BY: SHANNON SCHILLING
Dedicated quality poured out upon the elegantly displayed array of expressiveness, and groups of brain injury confidants cast their talent in raw form.
Picturesque participation mastered itself along this year’s province-wide event: Unmasking Brain Injury. In Toronto, four sessions, over two months, that were available for participants to attend at the CHIRS head office on Yonge Street, Toronto. The third day on April 7, 2018, from 1-4 p.m.: that afternoon I attended with my husband (pictured above).
Along with survivors and their partnerships, the CHIRS staff welcomed an incredible show of artistic achievement. Clients’ feelings were captured inside and out, with primary colours envisioning an individuality to others.
It was an event not to be missed, with collaboration representing members from both CHIRS and BIST on all four afternoons it was available. The Ontario Brain Injury Association (OBIA) brought the event to the attention of brain injury associations across the province to share in the experience.
The movement began in North Carolina in the United States and has internationally gained attention and participation worldwide.
Anticipating Brain Injury Awareness Month up and coming in June, each mask unfolds a journey contemplating the struggle and eventual acceptance of complete enlightenment. It was not a requirement, but thoughtful insight may have assisted in the creation of the fulfillment of property.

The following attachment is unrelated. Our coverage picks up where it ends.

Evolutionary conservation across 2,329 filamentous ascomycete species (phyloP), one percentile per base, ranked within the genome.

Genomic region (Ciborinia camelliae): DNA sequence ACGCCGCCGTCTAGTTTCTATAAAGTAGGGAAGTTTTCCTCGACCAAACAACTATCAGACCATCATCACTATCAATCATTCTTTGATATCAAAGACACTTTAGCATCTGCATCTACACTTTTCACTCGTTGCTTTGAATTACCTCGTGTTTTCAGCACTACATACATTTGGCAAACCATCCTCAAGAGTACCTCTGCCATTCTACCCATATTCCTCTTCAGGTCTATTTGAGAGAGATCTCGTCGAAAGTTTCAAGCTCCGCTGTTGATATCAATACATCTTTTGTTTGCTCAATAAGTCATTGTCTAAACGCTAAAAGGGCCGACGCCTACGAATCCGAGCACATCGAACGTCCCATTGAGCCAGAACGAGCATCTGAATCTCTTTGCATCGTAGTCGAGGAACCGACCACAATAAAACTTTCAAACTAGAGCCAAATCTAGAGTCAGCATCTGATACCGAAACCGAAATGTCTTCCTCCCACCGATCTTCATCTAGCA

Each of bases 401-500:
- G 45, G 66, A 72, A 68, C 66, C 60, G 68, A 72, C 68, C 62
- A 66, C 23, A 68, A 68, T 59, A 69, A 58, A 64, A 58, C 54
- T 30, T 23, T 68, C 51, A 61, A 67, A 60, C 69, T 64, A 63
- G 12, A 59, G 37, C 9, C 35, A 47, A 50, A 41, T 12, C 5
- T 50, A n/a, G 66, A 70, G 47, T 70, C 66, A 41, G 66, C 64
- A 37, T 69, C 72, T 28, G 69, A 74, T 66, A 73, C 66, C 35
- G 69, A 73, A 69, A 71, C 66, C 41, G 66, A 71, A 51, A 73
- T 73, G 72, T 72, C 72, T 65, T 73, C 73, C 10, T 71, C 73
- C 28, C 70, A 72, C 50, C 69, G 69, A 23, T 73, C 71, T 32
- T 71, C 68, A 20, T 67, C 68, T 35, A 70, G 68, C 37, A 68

BIST Communications and Support Coordinator Meri Perra expressed to me how she was very humbled by the experience, “I had a huge respect for the artists involved and the project as a whole.”
What an uplifting afternoon!
It’s hard to believe that the mind has so much instinctive awareness; and what we come to believe with our eyes, is carried around as thoughts inside. I need my brother right now, so he can ask his machine, “Alexa, who first invented art?”
Of course, it is the expression of art that is not able to be contained in a simple answer. In all relativity, it is something that everyone needs to discover within themselves first to unmask its glow.
See the Masks on display at 9 Bars Coffee, June 1 – 14
9 Bars is located at 46 St. Clair Ave East, Mon – Fri, 7:30 – 6 p.m.
Shannon Schilling has recently had a baby girl, Annabelle, and lives in Oakville with her fiance, Christopher Uy. This summer she is able to attend the University of Toronto for a single course as well as acknowledging the juxtaposition of responsibilities at home. She owes enormous gratitude to the considerate help from her family.